Place-based partnerships (populations of around 250,000 to 500,000 people): served by a set of health and care providers in a town or district, connecting PCNs (see below) to broader services, including those provided by local councils, community hospitals or voluntary organisations.

Neighbourhood/Primary Care Networks (PCNs) (populations of around 30,000 to 50,000 people): served by groups of GP practices working with NHS community services, social care and other providers.

There is a considerable amount of variation in the terminology used within an ICS for these partnerships within the smaller areas of the ICS.

How will providers work within ICS?

NHS Providers are expected to join provider collaboratives. These will vary in their scale and scope. 

Provider collaboratives can be ‘vertical’ collaboratives involving local acute, primary, community, social care and mental health providers, while others could be ‘horizontal’ collaboratives involving providers working together across a wide geography with other similar organisations. 

All NHS providers will need to join a provider collaborative, and individual providers may be involved in more than one.

Private providers will be expected to be part of provider collaboratives, but after much campaigning, no private company will be allowed to have a representative seat on an ICS board.

The model of care provision in an ICS could involve an integrated care provider contract (ICPC), under which there will be a contract with a single organisation for the majority of health and care services in the area. The ICPC holder would be responsible for the provision of services, but may not necessarily deliver all the services itself. It could instead hold sub-contracts with other providers.

What legislation was needed for ICS?

In February 2021, the Department of Health and Social Care published the White Paper Integration and innovation: working together to improve health and social care for all, which sets out legislative proposals for a health and care bill. The white paper contained proposals to get rid of the competition rules introduced in the 2012 Health & Social Care Bill which led to an increase in outsourcing.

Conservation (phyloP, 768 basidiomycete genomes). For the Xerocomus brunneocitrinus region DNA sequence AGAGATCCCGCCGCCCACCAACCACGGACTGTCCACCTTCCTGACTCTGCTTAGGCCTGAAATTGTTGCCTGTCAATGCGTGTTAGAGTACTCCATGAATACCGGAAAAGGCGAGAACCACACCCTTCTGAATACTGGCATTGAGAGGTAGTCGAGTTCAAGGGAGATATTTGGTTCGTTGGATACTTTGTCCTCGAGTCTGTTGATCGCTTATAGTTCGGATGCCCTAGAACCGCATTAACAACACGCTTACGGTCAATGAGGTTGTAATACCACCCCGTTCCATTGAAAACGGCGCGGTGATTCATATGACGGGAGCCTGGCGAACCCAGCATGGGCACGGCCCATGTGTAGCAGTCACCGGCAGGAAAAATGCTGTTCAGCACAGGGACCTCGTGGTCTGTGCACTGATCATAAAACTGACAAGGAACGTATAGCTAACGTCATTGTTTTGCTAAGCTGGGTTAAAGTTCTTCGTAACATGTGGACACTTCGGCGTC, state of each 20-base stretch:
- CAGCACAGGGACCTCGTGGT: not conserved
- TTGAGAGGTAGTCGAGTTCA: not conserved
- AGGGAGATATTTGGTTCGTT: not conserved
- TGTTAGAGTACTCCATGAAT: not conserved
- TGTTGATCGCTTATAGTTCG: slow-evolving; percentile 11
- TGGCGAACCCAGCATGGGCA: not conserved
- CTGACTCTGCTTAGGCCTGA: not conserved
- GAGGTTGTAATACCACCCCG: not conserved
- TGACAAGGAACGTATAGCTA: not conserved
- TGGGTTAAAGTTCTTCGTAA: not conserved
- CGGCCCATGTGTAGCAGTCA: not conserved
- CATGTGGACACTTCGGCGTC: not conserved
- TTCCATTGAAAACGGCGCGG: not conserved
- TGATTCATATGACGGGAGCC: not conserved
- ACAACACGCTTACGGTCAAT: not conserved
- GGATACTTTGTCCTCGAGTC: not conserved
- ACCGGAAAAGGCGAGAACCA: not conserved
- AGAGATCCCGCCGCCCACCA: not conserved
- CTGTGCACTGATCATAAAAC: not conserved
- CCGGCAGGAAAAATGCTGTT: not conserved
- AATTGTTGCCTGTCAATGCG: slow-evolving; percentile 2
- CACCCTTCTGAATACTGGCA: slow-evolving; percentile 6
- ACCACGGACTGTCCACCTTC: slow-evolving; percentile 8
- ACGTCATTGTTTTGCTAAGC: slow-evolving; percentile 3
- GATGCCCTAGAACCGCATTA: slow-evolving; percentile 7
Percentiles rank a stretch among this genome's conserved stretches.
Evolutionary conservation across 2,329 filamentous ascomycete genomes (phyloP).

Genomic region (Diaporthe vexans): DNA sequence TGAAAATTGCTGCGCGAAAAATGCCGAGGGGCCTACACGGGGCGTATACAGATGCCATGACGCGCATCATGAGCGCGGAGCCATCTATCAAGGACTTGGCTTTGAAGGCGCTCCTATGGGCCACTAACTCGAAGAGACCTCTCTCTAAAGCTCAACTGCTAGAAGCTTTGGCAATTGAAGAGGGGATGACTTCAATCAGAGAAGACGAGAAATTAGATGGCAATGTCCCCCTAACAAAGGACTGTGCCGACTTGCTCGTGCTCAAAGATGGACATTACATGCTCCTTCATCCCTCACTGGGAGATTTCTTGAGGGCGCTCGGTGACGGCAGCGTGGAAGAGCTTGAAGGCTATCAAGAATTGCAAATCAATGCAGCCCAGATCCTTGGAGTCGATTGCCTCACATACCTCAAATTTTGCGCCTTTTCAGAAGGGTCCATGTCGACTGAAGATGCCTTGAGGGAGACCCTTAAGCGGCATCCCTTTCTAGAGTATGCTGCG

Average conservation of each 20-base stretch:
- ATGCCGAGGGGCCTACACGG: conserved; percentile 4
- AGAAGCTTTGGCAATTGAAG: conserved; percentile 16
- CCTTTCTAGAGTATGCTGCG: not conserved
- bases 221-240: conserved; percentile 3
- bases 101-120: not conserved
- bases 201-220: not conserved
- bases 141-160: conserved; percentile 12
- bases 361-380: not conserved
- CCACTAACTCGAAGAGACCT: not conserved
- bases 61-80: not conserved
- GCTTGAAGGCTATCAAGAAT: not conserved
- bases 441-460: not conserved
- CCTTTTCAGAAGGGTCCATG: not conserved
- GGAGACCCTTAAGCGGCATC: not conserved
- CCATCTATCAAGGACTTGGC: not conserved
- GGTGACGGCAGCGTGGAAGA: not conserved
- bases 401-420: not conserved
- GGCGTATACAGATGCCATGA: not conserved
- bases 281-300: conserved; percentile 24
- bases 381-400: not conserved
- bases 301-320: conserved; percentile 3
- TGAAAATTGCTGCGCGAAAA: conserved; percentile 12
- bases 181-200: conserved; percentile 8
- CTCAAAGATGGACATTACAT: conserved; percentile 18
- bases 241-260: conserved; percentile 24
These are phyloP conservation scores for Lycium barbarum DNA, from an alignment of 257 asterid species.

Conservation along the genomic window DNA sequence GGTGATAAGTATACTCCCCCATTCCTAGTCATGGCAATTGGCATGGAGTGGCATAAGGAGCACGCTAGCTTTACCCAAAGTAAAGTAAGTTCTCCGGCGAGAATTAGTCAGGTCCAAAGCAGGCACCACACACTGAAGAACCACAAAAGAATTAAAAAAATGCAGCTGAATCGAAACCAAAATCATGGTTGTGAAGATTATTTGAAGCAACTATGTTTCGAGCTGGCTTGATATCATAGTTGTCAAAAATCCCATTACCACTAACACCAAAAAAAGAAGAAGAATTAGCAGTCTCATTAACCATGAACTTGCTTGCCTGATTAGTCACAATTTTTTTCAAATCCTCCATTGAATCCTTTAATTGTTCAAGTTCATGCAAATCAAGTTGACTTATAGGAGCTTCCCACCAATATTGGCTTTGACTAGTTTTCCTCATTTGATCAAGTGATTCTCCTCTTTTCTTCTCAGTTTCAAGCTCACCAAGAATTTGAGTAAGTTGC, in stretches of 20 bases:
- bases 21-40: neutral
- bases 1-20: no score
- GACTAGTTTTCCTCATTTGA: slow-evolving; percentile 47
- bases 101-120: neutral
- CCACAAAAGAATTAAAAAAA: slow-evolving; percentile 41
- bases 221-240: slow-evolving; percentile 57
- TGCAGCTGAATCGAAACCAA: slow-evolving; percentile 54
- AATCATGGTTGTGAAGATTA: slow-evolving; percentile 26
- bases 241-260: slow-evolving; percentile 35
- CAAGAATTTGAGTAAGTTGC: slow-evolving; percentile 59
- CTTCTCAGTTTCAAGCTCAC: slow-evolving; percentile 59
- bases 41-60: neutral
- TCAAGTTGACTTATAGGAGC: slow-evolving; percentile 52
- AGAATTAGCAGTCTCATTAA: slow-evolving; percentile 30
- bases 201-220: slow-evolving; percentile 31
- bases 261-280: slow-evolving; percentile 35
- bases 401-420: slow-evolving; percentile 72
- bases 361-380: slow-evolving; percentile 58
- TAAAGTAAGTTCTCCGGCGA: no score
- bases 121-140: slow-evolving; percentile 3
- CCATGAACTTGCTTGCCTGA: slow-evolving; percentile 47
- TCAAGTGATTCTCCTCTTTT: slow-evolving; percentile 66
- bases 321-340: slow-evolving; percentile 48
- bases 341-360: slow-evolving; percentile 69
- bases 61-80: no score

The proposals also include a range of measures intended to support integration and collaboration. At the heart of the changes was a proposal to establish ICSs as statutory bodies in all parts of England. 

In May 2022 the Health & Care Bill had progressed through Parliament, with some amendments, and was given royal assent. ICSs will become statutory bodies from 1 July 2022.

How well developed are ICS?

Prior to the Government’s Health and Care Act passed in May 2022, ICSs had been developing in an informal way based on alliances. Despite statutory status beginning 1 July 2022, it is still unclear just how much integration has actually taken place.

Recruitment of chief executives for Integrated Care Boards (ICBs) has been slow and difficult. By December 2021 all ICS had announced their CEOs and six had confirmed that they had failed to find one.  

In May 2022, an investigation by the HSJ found that most ICS had not appointed a procurement lead despite NHS England directing the new local bodies to have a dedicated director in place by April 2022. Only 12 of the 34 ICSs which responded to HSJ’s survey said they had appointed a dedicated procurement lead.

Will private companies be involved in ICSs?

The simple answer is yes, but not at the level of influence that was feared at first.

When the Health & Care Bill 2022 began its passage through Parliament, campaigners highlighted the possibility of private providers having a seat on ICS boards and thus an influence over commissioning. 

After vigorous campaigning by organisations and amendments tabled by the Labour Party for changes to the Health & Care Bill so that private companies could not have representatives on Integrated Care Boards, eventually in September 2021 Health Minister Edward Argar agreed to table a government amendment to the Health and Care Bill that would prevent private interests from being on any Integrated Care Board.